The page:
Dinner at Lmnts begins rather ominously.
First, you’re led into a small drawing room, where a large chest is creaked open – dry ice pouring out the sides. Inside, we’re told, is a scroll for each of us to take, which will tell us what we’re in for. Then, a booming voice (not unlike Morgan Freeman’s) sounds from above. To paraphrase the unseen narrator, my fellow diners and I were about to experience an immersive journey through the elements – void, air, fire, water and earth. We were then blindfolded and asked to stand. I wondered if I’d accidentally booked us in for a theme park ride or an escape room rather than dinner.
Thankfully, after my friendly waiter grabbed my hand and helped me shuffle forth a few steps, I was deposited at a table in a dark room, illuminated by a bright white spotlight from above. In the middle of the table was a levitating, spinning ramekin dish of something that looked edible. And thus, the tone was set for the rest of the night.
Located on the 33rd floor of Sheikh Rashid Tower at Dubai World Trade Centre, Lmnts is described as an immersive experience, created to "beguile and amaze the diner by stimulating all five senses at the same time". For Dh525, you're promised a two-hour "magical dining experience", complete with visual and sound effects, over five courses of food. Each course is paired with a mocktail.
The void course, for instance, is a levitating amuse-bouche, served alongside an intriguing series of geometric projections over our white table cloth. It’s also the only course that is explained in detail – the small, cold cube is a mix of avocado, pumpkin, protein bread and cocoa. With no time to waste, we’re transported into the air element, with the table transformed into a fluffy cloud. We’re also served up a fluffy cloud, with a plate of stuffed ravioli, topped with a generous portion of foam.
As the air course floats away, angry, flaming projections swarm the table – and an accompanying fiery soundtrack has us feeling like we’re on the inside of a volcano, complete with oozing lava and mini explosions. It’s here that we take on the main course: a plate overflowing with three types of meats and assorted vegetables.
What the meats were, we can’t be sure as they weren’t explained, but we’re going to go out on a limb here and suggest they were chicken, lamb and beef. But Lmnts relies on intrigue as part of the experience, so we won’t dock them any points for that.
Instead of one, we had three small juice tasters to take in alongside the grill plate, as we hunkered down in our volcano room. This was about the moment I started feeling a bit rushed, as the waiters seemed eager to whisk away my plate, even as I was still chewing my last bite.
Water extinguishes the fire for our next course, with the table awash with droplets and then a deluge. Stormy sound effects play out through the room as a small figure made up of water dances across the projection on each table. The visual effects are impressive, if not a little strange. Also, for this course only, it might pay to have already gone to the bathroom. The water course is akin to a bubble tea, but without the tea. The tiny pearls are sweet as they burst in your mouth.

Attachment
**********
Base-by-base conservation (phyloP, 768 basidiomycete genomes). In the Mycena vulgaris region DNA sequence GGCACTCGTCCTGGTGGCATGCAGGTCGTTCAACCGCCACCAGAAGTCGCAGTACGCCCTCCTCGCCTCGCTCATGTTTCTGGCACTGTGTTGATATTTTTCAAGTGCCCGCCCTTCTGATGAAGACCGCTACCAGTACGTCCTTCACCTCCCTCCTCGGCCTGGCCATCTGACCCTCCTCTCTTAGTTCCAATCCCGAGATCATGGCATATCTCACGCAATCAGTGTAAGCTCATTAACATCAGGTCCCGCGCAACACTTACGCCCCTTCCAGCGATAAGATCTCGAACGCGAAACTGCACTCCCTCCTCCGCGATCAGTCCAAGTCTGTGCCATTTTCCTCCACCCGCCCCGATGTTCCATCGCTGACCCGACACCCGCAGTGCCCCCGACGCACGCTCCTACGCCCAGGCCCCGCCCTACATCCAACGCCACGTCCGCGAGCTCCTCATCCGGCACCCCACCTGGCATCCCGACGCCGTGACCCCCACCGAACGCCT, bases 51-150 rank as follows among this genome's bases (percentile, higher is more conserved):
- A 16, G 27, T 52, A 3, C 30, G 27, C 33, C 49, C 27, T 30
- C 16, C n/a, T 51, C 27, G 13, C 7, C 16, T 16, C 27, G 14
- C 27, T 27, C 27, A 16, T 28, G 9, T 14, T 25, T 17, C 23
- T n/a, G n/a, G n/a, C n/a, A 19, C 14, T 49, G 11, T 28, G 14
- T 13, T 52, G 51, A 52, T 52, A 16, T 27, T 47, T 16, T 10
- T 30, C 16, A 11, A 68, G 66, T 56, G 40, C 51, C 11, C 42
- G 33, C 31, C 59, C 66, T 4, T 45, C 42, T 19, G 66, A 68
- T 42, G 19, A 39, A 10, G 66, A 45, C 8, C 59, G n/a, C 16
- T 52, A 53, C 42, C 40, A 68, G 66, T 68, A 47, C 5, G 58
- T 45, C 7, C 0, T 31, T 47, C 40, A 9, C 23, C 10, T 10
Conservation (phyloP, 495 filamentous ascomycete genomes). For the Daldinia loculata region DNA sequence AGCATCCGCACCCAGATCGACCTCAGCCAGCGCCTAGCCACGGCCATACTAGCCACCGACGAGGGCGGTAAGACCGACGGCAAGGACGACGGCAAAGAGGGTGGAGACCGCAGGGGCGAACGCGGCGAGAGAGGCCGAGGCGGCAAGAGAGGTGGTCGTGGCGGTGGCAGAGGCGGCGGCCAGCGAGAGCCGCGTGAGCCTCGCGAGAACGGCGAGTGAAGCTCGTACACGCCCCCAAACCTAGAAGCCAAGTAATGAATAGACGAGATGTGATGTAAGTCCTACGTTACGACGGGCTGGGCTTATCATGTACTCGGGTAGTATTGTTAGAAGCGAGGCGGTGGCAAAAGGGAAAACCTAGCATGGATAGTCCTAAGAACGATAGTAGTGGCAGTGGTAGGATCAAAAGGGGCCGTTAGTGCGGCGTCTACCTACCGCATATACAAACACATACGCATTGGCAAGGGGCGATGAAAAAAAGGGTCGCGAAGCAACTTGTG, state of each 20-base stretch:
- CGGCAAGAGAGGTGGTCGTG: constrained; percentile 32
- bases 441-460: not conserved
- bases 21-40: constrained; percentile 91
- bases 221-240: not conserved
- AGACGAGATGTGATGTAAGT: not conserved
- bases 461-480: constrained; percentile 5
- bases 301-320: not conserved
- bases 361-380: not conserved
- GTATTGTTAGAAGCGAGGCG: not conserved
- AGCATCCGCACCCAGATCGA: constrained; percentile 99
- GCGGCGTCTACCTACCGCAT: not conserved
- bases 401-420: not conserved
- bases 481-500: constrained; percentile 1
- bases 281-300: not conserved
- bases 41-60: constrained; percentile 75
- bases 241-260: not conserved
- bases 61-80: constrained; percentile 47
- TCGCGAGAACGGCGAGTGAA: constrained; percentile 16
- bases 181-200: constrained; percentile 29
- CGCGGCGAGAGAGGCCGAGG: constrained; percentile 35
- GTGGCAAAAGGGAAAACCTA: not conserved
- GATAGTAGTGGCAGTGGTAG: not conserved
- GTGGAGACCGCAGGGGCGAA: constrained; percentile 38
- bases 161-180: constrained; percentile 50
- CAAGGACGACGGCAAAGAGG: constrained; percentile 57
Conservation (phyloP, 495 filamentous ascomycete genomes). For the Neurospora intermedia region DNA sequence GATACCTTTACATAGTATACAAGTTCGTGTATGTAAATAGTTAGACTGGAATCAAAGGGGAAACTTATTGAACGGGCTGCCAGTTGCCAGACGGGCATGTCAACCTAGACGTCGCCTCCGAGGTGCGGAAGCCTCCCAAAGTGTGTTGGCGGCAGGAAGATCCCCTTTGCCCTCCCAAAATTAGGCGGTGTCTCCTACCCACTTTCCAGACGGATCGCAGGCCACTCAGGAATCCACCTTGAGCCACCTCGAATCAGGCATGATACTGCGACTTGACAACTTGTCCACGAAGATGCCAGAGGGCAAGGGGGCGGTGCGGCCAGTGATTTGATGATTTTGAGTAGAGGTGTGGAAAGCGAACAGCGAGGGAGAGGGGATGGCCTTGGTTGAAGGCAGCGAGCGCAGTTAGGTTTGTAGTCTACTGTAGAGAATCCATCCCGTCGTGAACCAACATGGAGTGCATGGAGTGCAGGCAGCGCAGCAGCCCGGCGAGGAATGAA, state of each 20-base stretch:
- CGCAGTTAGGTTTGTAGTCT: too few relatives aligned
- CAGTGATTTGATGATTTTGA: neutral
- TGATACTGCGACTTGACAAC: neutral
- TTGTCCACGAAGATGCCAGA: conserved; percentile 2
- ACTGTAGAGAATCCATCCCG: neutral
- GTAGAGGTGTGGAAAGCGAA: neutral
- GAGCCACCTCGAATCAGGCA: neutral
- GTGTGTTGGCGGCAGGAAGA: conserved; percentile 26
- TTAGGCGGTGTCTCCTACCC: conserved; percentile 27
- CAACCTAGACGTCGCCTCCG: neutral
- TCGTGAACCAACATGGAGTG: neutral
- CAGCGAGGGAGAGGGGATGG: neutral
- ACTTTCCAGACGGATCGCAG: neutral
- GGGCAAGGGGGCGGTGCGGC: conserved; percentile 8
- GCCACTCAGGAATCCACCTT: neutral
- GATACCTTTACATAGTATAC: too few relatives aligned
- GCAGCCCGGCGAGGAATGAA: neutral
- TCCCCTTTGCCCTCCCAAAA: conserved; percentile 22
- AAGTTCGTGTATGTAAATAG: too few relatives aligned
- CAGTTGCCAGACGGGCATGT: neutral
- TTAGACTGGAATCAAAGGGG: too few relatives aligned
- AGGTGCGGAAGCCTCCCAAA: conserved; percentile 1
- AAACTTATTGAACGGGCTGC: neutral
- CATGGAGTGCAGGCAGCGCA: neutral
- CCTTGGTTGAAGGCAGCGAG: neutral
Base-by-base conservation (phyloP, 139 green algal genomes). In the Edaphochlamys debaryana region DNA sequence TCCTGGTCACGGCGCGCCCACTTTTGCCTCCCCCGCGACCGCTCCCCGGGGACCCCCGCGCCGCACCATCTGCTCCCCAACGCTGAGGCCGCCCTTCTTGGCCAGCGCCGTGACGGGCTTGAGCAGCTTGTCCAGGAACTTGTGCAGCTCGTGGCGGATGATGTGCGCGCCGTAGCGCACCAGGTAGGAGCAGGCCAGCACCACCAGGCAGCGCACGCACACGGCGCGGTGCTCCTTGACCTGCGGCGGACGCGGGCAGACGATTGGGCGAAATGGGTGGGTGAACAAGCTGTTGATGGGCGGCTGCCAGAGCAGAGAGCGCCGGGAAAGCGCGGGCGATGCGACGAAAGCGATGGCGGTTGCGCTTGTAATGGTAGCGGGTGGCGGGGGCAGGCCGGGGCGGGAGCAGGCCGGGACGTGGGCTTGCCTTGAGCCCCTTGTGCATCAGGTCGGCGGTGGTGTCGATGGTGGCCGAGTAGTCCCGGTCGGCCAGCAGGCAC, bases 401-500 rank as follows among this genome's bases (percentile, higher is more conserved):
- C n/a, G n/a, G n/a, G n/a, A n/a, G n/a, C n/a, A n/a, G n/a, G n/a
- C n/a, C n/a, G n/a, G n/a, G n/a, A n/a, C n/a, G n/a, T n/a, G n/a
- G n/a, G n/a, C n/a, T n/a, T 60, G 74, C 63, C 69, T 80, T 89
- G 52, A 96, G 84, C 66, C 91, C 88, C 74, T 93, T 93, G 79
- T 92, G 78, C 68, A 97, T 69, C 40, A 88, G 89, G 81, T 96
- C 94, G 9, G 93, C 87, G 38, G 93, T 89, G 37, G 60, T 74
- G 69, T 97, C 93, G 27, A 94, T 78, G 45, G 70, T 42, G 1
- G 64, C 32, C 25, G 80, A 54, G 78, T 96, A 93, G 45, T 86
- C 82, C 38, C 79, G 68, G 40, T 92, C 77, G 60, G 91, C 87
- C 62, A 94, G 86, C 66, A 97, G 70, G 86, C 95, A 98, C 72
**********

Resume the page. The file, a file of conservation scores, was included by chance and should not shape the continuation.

For the final course, our watery outlook is somewhat caged in, as we’re transported to a leafy garden, complete with birdsong and a fish pond. A tray is placed in front of us, as are what look like tiny gardening utensils, and an edible “soil” is sprinkled all over. A waiter then arrives with a pot, which when smashed, oozes a sweet sauce across the rest of the “garden”. It’s delicious, but again, we’re not told what it actually is.
Come time to leave, I am stuffed to the brim, and am astounded to realise that it’s only 8.45pm and that dinner has lasted merely 40 minutes. While it probably doesn’t warrant a huge amount longer, expecting your diners to stuff down one course every eight minutes is a lot to ask – especially when they are paying so much for an experience that is advertised at two hours. As it was when we arrived, the building is deserted at about 9pm on a Thursday night, and there appears to be no one there but the cleaning staff. It’s a disconcerting experience if you’re used to the hubbub of the Marina, or of some of the nearby DIFC towers on a weekend night.
If, like me, you prefer to eat at a leisurely pace and the notion of value for money outweighs the gimmick, you might be best to stick with Deliveroo on the couch.
However, the quality and flavours of the food are excellent, and Dubai is known for its outlandish dining experiences. So if you’re someone who seeks out entertainment value in a meal – and not one to sit around and savour your fare – by all means, give Lmnts a go. Reservations are a must; contact 04 308 6849.